All three HP1 proteins localize to transposons

We also examined ChIP datasets of Heterochromatin-associated Protein 1 (HP1) for association with different repeat classes. HP1 has been implicated in the formation of heterochromatin by the binding of its "chromodomain" to di- and tri-methylated H3K9[27, 28] and by dimerization of its "chromo-shadow" domain, bringing neighboring nucleosomes together to condense chromatin[29]. Drosophila has three closely related HP1 proteins, HP1a, HP1b and HP1c, each of which has been shown to have a different localization pattern by cytology[30]. HP1a has been shown to be required for silencing of transposons and is exclusively localized to heterochromatin[31, 32]. HP1c localizes to euchromatin and HP1b localizes to both euchromatin and heterochromatin. However, k-mer analysis shows that all three of the HP1 proteins are enriched in transposons and depleted in other types of repeats (Figure 8 middle). This is unexpected because HP1a has not been shown to have preferential localization with different classes of heterochromatin, such as transposons versus satellites.
Figure 8

Association of HP1 proteins with repeat classes. Same analysis as in Figure 7 but for HP1 proteins. The number of replicates was 4 for HP1a, 1 for HP1c and 2 for HP1b.

AT-rich repeats are depleted of nucleosomes

We noticed that even for the H3K9me3 and H3K9me2 heterochromatic marks that are enriched in short repeats a few specific repeat sequences are depleted of these marks. This prompted us to look for a common property of short repeats that are depleted of heterochromatic marks and HP1 proteins. We first classified each repeat by the length of the repeat unit but detected no consistent trends. However, when we classified repeats by AT content, we observed that the short repeats that are depleted of HP1 family proteins and histone modifications are also very AT rich (Figures 7 and8 right panels; Additional file1: Table S2).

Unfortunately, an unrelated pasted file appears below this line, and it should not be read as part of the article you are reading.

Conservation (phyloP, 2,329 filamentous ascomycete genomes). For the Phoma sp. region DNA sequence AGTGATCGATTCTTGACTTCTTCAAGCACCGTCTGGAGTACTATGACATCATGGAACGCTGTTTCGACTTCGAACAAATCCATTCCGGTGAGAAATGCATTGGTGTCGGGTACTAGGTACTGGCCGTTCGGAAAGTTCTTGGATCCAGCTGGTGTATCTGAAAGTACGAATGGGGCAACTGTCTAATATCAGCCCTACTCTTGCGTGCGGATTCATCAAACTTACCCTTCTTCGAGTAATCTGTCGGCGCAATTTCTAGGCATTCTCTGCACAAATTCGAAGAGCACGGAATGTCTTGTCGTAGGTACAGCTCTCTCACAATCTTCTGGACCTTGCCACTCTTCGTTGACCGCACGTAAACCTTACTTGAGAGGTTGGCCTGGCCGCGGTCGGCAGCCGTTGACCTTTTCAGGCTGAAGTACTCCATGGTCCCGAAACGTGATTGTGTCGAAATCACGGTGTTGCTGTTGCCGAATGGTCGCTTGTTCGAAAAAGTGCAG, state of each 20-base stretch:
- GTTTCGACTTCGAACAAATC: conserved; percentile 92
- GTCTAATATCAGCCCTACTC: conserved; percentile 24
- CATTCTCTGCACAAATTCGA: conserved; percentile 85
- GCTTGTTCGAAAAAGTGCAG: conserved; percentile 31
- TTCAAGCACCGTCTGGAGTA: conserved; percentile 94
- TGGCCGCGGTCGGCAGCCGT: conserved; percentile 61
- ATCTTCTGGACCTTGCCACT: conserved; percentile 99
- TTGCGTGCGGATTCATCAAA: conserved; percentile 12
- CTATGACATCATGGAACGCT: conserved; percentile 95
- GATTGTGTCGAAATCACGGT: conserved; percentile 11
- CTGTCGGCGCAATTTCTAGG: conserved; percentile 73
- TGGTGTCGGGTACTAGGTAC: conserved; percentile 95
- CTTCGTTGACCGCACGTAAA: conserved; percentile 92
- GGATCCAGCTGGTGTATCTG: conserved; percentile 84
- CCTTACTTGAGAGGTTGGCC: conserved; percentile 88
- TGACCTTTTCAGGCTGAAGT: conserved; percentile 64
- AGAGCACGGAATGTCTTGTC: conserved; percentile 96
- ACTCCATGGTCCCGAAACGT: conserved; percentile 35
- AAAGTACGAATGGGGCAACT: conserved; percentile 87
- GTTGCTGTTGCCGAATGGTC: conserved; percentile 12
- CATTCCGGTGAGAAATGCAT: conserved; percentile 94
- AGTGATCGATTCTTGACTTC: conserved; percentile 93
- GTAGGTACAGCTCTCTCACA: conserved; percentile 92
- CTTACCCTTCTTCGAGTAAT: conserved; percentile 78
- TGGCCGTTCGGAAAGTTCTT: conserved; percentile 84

We hypothesized that the consistent depletion of short AT-rich repeats from ChIP datasets of histone modifications and chromatin proteins that bind them is due to the depletion of nucleosomes themselves. To test this possibility we performed k-mer analysis on sequences enriched by ChIP-seq of H3 and H4 histones. We found that these histones are also depleted of short AT-rich repeats (Figure 9; Additional file1: Table S2). Hence depletion of histone modifications and HP1 proteins from AT-rich short repeat sequences is not due to selectivity against these chromatin features but rather is explained by the overall depletion of nucleosomes from AT-rich short repeats.
Figure 9

Association of histones H3 and H4 with repeat classes. Same analysis as in Figure 7 but for H3 and H4 histones. The number of replicates was 2 for both H3 and H4.

Highly AT-rich DNA has a narrow minor groove and reduced flexibility, which disfavors the tight wrapping of the double helix around the nucleosome core and results in preferential exclusion of nucleosomes[24, 33]. As the (AATAT)n, (AATATAT)n and other long arrays of pure AT sequences are predicted to be especially stiff[34], they would be expected to prevent nucleosome formation. Alternatively, nucleosomes might be actively excluded by competing DNA-binding proteins. For example, D1 protein is a highly abundant nuclear protein that is preferentially bound to the narrow minor groove of AATAT Drosophila satellite arrays[35, 36]. With ~1 D1 protein per 10 nucleosomes, and ~0.7% of the genome consisting of AATAT-containing satellites, there is enough chromatin-bound D1 to occupy ~1/2 of all the AATAT sites [(1 D1/10 nucleosomes)/(30 AATAT sites in a 150 bp span) = 0.0033% of the genome]. These alternative possibilities are not mutually exclusive, as expansion of an AATAT array would both exclude nucleosomes and promote D1 binding, consistent with the possibility that D1 protein has evolved to package stiff AT-rich satellites.